Comment author: MichaelPlant 09 August 2017 05:10:25PM 0 points [-]

ah, hadn't spotted that. Must have been caused by copying and pasting it across from a word doc. Can you suggest a way I can reformat it so clicking citations in text takes you down to the footnotes and clicking them in the footnotes takes you to where they are in the text?

Comment author: Dan_Keys 09 August 2017 05:31:51PM 1 point [-]

It might be possible to fix in a not-too-tedious way, by using find-replace in the source code to edit all of the broken links (and anchors?) at once.

Comment author: Ajeya 04 December 2016 10:47:23PM *  2 points [-]

It seems like "deeply committed" is doing a lot of work there. In the last EA survey, it seemed like the median donation from a person who identified as "EA", listed "earning to give" as their career, was not a student, and believed they should give now rather than give later was $1933. At typical starting software engineer salaries (which I would guess is a typical career for a median "earning to give" EA), this represents a 1-5% donation. This suggests the pledge would increase the donations of over 50% of EAs who list their primary career path as earning to give (so the argument that the mental effort needed to keep the pledge would distract from their careers doesn't apply). Link to analysis here:

Edit: Speaking for myself only, not my employer.

Comment author: Dan_Keys 05 December 2016 01:14:55AM 7 points [-]

It appears that this analysis did not account for when people became EAs. It looked at donations in 2014, among people who in November 2015 were nonstudent EAs on an earning to give path. But less than half of those people were nonstudent EAs on an earning to give path at the start of 2014.

In fact, less than half of the people who took the Nov 2015 survey were EAs at the start of 2014. I've taken a look at the dataset, and among the 1171 EAs who answered the question about 2014 donations:
40% first got involved in EA in 2013 or earlier
21% first got involved in EA in 2014
28% first got involved in EA in 2015
11% did not answer the question about when they got involved in EA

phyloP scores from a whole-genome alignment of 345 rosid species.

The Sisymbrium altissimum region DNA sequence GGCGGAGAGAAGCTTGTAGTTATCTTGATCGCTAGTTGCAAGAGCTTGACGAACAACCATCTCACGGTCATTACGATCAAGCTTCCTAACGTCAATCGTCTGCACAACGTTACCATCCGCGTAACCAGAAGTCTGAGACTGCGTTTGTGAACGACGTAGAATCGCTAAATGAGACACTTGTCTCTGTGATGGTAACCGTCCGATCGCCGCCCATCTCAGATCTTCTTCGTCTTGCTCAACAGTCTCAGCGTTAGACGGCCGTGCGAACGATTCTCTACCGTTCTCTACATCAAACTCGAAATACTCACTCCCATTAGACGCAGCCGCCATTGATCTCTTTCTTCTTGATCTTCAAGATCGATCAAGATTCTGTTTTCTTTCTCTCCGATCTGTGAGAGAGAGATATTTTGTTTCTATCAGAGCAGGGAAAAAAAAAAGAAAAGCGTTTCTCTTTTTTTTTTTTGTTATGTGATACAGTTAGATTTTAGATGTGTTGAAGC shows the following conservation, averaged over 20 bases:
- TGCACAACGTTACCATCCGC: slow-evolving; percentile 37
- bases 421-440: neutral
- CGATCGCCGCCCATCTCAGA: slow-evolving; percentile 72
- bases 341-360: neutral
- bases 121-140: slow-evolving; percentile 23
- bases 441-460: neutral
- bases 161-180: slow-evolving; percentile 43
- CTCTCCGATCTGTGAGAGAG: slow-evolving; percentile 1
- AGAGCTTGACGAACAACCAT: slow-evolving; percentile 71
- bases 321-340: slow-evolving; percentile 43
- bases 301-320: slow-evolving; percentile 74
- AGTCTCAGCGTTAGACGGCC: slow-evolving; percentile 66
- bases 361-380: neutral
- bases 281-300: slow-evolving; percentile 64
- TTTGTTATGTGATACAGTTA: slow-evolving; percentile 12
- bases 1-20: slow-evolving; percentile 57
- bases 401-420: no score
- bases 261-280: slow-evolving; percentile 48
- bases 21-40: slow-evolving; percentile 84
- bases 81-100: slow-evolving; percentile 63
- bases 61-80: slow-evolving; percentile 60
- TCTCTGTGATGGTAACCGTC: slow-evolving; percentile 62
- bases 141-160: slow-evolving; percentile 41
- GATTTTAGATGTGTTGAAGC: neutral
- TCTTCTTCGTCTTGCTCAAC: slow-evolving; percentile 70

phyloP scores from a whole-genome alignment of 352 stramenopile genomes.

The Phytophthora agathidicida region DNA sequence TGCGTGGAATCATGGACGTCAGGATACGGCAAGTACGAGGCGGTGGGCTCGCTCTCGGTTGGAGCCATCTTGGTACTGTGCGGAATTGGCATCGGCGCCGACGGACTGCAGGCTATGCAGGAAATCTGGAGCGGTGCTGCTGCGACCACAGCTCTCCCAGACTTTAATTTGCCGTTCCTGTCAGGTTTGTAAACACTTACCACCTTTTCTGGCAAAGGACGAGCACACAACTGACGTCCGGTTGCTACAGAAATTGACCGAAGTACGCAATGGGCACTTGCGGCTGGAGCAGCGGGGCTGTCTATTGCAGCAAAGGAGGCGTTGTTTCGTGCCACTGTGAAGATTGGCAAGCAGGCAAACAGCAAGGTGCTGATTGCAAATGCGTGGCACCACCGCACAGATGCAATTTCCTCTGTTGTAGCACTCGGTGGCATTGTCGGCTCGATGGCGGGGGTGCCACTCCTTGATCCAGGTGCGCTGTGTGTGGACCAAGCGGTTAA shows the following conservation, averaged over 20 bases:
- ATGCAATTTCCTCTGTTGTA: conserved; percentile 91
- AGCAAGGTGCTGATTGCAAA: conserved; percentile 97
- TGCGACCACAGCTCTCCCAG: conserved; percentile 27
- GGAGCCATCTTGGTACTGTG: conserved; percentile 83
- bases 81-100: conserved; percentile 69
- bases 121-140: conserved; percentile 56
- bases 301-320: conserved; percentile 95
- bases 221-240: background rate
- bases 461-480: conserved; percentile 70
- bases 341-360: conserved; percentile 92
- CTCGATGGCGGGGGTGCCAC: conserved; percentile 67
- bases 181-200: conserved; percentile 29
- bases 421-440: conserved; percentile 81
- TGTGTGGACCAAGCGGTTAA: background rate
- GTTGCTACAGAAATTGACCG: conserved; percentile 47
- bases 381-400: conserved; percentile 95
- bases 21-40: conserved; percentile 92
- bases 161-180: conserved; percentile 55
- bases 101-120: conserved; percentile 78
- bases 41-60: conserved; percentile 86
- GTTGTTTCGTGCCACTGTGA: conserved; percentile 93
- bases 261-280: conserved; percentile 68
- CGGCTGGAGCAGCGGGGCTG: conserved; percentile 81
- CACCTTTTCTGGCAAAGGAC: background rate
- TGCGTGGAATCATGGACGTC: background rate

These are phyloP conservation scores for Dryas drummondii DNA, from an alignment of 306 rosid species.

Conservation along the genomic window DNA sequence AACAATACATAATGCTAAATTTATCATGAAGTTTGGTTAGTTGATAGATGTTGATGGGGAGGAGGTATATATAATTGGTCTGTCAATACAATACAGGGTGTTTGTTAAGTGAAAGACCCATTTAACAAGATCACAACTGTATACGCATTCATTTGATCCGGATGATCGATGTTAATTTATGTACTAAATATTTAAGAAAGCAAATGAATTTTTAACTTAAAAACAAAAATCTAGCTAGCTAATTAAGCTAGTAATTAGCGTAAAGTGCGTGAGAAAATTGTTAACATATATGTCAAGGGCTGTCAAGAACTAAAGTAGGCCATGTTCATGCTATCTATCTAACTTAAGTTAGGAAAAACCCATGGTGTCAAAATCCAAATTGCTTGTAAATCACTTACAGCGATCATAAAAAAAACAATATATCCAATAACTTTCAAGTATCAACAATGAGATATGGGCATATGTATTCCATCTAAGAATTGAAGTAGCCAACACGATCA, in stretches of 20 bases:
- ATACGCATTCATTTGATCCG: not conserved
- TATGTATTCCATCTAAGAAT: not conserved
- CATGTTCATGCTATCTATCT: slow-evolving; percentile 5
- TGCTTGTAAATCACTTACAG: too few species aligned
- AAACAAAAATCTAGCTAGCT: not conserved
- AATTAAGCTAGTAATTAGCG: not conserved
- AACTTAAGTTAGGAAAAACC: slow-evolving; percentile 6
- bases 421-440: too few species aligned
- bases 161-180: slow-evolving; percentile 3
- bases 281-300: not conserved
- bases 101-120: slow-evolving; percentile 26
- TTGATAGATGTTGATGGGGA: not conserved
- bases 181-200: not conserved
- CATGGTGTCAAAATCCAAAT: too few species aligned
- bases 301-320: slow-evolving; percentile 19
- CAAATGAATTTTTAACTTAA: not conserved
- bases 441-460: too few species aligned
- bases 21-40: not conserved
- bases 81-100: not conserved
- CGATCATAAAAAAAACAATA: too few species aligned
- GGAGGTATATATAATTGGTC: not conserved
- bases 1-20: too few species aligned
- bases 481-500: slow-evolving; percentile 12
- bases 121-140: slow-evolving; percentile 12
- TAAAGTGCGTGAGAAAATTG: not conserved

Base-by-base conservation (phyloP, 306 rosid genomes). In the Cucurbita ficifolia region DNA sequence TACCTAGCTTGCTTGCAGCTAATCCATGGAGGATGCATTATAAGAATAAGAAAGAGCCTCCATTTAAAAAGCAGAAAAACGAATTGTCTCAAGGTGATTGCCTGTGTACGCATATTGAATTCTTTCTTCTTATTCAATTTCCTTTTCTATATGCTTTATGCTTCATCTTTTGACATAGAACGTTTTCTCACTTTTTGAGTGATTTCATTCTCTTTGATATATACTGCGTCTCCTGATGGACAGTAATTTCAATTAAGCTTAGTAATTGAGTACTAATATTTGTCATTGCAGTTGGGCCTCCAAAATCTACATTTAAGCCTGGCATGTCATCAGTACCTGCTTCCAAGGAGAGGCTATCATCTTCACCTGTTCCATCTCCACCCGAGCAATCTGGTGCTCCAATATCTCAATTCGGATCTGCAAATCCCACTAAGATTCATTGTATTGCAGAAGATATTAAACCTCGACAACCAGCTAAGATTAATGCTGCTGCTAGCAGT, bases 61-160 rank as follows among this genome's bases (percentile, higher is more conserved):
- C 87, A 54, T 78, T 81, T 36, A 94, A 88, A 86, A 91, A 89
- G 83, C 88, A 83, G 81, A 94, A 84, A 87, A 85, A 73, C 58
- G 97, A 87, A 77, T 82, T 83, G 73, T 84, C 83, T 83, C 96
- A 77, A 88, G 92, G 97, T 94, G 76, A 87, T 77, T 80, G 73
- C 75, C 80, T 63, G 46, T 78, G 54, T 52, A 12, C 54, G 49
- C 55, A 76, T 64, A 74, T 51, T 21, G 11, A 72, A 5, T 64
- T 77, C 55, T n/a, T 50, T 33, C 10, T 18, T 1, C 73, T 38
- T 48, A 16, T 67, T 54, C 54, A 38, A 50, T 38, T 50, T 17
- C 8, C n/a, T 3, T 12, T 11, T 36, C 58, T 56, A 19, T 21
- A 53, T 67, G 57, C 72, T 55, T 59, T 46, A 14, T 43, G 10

This makes all of the analyses of median 2014 donation extremely misleading, unless they're limited to pre-2014 EAs (which they generally have not been).

I'm hoping that the next EA survey will do better with this issue. I believe the plan is to wait until January in order to ask about 2016 donations, which is a good start. Hopefully they will also focus on pre-2016 EAs when looking at typical donation size, since the survey will include a bunch of new EAs who we wouldn't necessarily expect to see donating within their first few months as an EA.

(Also speaking for myself only, not my employer.)

Comment author: Dan_Keys 12 September 2016 11:17:20PM 1 point [-]

If the prospective employee is an EA, then they are presumably already paying lots of attention to the question "How much good would I do in this job, compared with the amount of good I would do if I did something else instead?" And the prospective employee has better information than the employer about what that alternative would be and how much good it would do. So it's not clear how much is added by having the employer also consider this.

Comment author: ChrisCundy 30 July 2016 07:24:28PM *  3 points [-]

That is a very good point, and ties in to vipulnaik's point below about starting the survey collection time just after the start of a year so that donation information can be recorded for the immediately preceding year.

I've quickly run the numbers and the median donation in 2014 for the 467 people who got involved in 2013 or earlier was $1,500, so significantly higher than that for EAs overall. This is not including people who didn't say what year they got involved, so probably cuts a few people out who did get involved before 2014 but can't remember. Also if we have constant attrition from the EA movement then you'd expect the pre-2014 EAs to be more committed as a whole